Making bread with 100% whole grain ingredients is a journey that you might never leave again. Perhaps more than anything, starting to dive into this grain journey is about taking the time to learn something new- something essential that feeds us, something beautiful that inspires us, something sacred that brings us together, and something quite difficult that challenges us. Artisans take this work very seriously – be it in growing the grain, milling it, or working with it in the bakery and transforming it to the staff of life - bread.
Real whole grain sourdough breads have disappeared from our grocery shelves and from our lives. It’s only through the revival of heritage grains on diversified family farms and professions, such as artisan bakers and millers, that these breads are now reappearing. Sourdough fermentation in breads (and beer!) probably first happened by accident. But it is thought that this type of bread making probably dates back to the region of Göbekli Tepe in Southern Turkey, close to where wild einkorn – the first domesticated wheat – was found around 10,500 years ago. For more information on Einkorn’s fascinating story click here.
Sourdough bread, especially made with rye and barley, traces back to ancient Egypt around 1500 BC. Sourdough starters, also called wild yeast, are made without commercial yeast. They take time and integrate the microbes of your home, your hands, and nature around you. A project by the Rob Dunn Lab is currently investigating how bakers are linked to the sourdough starters they use to make bread. As you can imagine, microbes in the environment can directly interact with the microbes in our bodies, potentially contributing to diversity, for example in the human microbiome. While research is clear regarding the positive impact of sourdough-fermented bread on digestibility of grain and bioavailability of nutrients, the question, why so many people react negatively to wheat and bread, remains unanswered.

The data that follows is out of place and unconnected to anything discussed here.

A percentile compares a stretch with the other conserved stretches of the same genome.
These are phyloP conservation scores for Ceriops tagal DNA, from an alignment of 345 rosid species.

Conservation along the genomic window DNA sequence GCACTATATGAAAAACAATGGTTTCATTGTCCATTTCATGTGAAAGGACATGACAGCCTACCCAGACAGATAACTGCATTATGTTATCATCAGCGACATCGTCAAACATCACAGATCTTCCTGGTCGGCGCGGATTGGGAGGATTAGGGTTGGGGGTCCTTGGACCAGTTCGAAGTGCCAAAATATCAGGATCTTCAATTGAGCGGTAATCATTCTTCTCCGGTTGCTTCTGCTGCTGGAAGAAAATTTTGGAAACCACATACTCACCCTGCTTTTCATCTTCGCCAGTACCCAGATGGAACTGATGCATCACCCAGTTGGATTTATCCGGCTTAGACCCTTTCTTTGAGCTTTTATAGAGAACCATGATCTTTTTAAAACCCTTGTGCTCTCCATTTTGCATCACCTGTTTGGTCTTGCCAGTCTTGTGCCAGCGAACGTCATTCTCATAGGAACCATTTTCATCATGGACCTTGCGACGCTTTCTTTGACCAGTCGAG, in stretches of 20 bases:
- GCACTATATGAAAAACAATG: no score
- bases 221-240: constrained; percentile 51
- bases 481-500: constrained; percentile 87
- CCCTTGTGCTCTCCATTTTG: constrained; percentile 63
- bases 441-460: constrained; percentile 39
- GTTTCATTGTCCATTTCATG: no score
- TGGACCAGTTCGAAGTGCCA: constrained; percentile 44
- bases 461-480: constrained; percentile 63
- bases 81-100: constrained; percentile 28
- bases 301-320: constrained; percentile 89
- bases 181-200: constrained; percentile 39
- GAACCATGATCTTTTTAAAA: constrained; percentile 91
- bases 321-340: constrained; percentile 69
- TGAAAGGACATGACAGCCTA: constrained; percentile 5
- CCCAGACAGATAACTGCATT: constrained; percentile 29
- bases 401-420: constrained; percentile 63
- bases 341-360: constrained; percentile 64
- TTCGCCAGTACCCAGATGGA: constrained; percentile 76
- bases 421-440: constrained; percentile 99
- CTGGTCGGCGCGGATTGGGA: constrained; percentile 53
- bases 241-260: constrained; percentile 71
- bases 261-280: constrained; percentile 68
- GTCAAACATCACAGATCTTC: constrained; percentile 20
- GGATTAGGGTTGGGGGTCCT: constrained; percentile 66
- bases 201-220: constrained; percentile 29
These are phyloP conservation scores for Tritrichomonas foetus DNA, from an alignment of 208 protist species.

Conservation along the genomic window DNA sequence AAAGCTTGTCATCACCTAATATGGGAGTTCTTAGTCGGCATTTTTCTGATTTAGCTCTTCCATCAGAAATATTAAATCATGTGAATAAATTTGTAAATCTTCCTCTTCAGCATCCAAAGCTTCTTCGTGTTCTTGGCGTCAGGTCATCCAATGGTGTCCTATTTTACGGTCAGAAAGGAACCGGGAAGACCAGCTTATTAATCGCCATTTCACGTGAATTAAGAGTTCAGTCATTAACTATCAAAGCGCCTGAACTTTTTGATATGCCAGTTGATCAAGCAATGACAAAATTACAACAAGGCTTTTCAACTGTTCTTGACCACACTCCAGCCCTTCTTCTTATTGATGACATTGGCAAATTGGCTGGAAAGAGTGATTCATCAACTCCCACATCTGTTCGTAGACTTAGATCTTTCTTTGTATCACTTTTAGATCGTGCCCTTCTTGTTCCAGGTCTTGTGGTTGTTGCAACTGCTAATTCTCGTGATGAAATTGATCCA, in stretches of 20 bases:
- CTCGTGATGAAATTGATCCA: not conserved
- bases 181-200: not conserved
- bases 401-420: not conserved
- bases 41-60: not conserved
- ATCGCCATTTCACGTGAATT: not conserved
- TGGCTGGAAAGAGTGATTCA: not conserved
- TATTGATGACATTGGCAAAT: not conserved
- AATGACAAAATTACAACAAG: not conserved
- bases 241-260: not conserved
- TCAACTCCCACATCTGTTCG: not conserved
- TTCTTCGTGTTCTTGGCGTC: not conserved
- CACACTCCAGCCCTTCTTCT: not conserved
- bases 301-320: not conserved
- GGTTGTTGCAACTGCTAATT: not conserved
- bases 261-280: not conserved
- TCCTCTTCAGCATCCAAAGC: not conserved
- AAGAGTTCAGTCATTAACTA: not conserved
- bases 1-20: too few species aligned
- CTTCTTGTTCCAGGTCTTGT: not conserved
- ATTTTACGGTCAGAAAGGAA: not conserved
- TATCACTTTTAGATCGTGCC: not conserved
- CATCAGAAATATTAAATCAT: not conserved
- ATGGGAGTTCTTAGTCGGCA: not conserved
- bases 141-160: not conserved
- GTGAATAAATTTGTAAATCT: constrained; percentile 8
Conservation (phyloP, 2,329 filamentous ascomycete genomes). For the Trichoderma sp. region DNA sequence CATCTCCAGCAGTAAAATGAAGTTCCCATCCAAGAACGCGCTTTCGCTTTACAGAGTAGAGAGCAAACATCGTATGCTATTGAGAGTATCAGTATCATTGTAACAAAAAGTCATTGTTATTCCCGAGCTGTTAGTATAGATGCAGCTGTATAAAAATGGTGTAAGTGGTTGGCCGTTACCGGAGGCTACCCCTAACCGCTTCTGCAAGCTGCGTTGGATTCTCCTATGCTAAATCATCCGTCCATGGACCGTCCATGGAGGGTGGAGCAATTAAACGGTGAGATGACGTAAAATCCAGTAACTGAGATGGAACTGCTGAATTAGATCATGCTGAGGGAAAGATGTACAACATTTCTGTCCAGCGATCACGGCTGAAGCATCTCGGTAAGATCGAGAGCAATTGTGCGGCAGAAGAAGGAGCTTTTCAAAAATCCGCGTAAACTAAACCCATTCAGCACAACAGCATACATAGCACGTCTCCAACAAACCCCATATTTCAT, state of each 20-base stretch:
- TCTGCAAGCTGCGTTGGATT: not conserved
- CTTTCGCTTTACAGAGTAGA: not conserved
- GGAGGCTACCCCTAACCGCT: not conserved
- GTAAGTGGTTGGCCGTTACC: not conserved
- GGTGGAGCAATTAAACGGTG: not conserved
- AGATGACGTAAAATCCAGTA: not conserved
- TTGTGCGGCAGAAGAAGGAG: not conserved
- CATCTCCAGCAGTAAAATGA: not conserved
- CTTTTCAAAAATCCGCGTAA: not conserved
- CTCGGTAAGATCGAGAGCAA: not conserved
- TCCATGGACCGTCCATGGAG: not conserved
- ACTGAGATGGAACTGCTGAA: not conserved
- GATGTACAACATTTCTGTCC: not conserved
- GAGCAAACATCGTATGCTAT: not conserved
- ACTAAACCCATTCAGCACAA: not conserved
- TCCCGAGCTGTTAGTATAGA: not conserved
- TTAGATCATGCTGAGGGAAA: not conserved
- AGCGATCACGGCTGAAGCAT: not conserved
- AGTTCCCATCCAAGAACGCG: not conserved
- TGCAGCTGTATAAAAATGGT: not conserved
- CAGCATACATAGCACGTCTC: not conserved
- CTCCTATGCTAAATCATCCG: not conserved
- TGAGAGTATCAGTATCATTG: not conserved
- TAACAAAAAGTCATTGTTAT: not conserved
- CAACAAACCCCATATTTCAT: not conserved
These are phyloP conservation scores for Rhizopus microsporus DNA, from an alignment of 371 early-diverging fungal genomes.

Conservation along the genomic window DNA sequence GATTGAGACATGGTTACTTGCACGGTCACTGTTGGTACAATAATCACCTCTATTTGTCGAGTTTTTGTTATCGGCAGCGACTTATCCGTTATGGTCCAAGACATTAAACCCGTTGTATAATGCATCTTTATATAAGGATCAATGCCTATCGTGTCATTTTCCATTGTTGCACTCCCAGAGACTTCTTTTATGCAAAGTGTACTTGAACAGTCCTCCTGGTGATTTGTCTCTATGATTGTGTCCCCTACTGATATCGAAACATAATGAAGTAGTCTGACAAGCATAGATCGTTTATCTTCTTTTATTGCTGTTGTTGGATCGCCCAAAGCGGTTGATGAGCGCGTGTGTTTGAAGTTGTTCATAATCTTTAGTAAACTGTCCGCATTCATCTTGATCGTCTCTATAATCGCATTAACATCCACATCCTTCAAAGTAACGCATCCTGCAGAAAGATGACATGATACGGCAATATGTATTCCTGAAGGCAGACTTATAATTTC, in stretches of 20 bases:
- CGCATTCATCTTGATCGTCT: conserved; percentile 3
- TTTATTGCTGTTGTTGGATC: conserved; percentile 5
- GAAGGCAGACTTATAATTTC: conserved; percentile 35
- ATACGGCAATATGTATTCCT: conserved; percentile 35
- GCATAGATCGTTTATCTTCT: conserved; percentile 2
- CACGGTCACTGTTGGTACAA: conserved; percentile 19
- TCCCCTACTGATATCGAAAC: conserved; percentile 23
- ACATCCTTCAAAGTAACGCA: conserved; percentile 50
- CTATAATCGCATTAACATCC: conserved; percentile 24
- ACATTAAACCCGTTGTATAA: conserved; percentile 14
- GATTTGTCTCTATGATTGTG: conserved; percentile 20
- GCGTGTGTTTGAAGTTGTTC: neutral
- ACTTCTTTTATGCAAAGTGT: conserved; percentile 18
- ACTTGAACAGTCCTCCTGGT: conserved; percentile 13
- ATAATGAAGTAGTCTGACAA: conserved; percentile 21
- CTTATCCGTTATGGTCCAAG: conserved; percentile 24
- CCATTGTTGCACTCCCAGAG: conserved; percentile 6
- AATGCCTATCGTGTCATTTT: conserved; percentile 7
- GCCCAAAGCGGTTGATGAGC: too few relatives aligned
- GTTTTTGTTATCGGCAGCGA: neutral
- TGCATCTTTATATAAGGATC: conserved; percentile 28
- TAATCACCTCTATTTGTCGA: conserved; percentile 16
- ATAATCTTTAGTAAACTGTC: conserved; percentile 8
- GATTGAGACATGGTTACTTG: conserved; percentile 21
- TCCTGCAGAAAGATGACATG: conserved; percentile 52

The integration of whole grains, especially coming from regionally adapted grains and the nutritious heritage wheats, rye and culinary barleys is nothing short of impactful for human health. There is good evidence that whole grains, and specifically dietary fiber, reduce mortality and the risk of diet-related chronic diseases, such as diabetes, heart disease, and colon cancer. Recent research confirms a significant fiber gap in diets around the world, but especially in Americans.
FIGURE 1 Daily fiber intakes per individual, compared with recommended intakes. Values are means ± SEM, n = 8529, estimated from Day 1 dietary recall interviews conducted in What We Eat in America, NHANES 2007–2008. The 24-h recalls were conducted in person, by trained interviewers, using the USDA 5-step Automated Multiple-Pass Method. Food intakes were coded, and nutrient values were determined using the USDA Food and Nutrient Database for Dietary Studies 4.0, which is based on nutrient values in the USDA National Nutrient Database for Standard Reference, Release 22. Intakes of nutrients are based on the consumption of food and beverages and do not include intake from supplements or medications. Mean fiber intakes for individuals aged ≥2 y do not include breast-fed children. Data are from (7, 13 in the journal below).
The Journal of Nutrition, Volume 142, Issue 7, 30 May 2012, Pages 1390S–1401S, https://doi.org/10.3945/jn.112.160176